Elbow Pain, Injuries and Other Conditions
Elbow pain is an extremely common complaint, and it has many causes. It is important to receive an accurate diagnosis of the cause of your symptoms so that appropriate treatment is administered. Our staff are caring board-certified orthopedic doctors in Broward County, Florida with more than 30 years of experience in diagnosing and treating elbow pain and movement conditions. Call 754-205-0682 or fill out the form to the right for individualized attentive orthopedic care at our Broward County, Florida location.
Tennis elbow, or lateral epicondylitis, is a common injury that originally got its name because it is a frequent injury that affects many tennis players. However, it also occurs in people who do not play tennis at all. The lateral epicondyle is the outside bony portion of the elbow where large tendons attach to the elbow from the muscles of the forearm. These tendons can be injured, especially with repetitive motions of the forearm, such as hitting a backhand shot while playing tennis, lifting weights, or even using hand-held tools for long periods of time.
Tennis elbow results with inflammation of the tendons causing pain on the outside of the elbow. Pain can also spread into your forearm and wrist.
The treatment for tennis elbow usually includes ice packs, resting the elbow, and anti-inflammatory medications. Using an elbow brace to immobilize it can also help. If the pain is severe and persistent, local cortisone injections may be given. In severe cases, an orthopedic surgical repair may be performed.
Depending on the severity of your injury, you might be a candidate for a new breakthrough treatment called Platelet Rich Plasma (PRP), which may be an alternative treatment to surgery. The diagnosis and treatment course is determined upon the results of an MRI.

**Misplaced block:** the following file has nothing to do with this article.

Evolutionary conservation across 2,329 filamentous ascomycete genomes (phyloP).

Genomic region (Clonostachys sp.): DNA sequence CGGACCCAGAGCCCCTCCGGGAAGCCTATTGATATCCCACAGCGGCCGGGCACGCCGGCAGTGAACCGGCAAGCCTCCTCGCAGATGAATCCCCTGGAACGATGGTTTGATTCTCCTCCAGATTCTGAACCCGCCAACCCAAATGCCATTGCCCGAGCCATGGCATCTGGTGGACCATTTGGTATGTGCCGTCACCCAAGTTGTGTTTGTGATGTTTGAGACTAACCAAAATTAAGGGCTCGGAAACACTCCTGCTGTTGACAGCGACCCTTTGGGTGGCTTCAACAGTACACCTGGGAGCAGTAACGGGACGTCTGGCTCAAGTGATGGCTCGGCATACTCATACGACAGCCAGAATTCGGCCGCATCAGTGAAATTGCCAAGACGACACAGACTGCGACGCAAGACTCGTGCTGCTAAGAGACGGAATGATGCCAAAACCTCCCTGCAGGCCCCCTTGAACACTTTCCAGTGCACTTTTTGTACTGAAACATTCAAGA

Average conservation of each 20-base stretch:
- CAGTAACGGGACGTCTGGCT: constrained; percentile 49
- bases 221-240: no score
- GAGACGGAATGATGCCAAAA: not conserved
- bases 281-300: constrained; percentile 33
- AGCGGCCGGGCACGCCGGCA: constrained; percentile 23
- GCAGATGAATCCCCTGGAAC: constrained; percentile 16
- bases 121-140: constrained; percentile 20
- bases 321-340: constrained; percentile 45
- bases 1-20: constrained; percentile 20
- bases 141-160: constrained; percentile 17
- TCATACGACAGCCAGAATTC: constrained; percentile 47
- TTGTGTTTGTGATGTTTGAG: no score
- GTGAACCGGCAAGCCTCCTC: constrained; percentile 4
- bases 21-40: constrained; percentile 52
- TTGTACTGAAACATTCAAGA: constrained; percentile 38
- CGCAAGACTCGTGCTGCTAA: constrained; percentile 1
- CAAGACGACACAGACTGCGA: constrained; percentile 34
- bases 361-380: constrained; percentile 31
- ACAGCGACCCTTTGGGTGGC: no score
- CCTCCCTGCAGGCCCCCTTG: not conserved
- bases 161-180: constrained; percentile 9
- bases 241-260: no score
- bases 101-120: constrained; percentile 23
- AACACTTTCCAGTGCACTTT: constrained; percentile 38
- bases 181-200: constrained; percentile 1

The most common symptoms of tennis elbow are:
Pain over the outside of the elbow
Pain when lifting objects
Pain radiating down the forearm
Warmth and swelling of the elbow
Golfer’s elbow, or medial epicondylitis, is similar to tennis elbow, but it occurs on the inside of your elbow. The primary differences between these two conditions are the location of the pain and the activity that leads to the injury. However, both conditions are caused by overuse of the muscles and tendons of the forearm, leading to inflammation and pain around the elbow joint.
The pain of golfer's elbow usually occurs at the elbow joint on the inside of the arm accompanied by a shooting sensation down the forearm. Pain is also common while gripping objects.
Symptoms may include:
Pain and tenderness on the inner side of your elbow. Sometimes the pain extends along the inner side of your forearm.
Stiffness. Your elbow may feel stiff, and it may hurt to make a fist.
Weakness. You may have weakness in your hands and wrists.
Numbness or tingling. Many people with golfer's elbow experience numbness or a tingling sensation that radiates into one or more fingers, usually the ring and little fingers.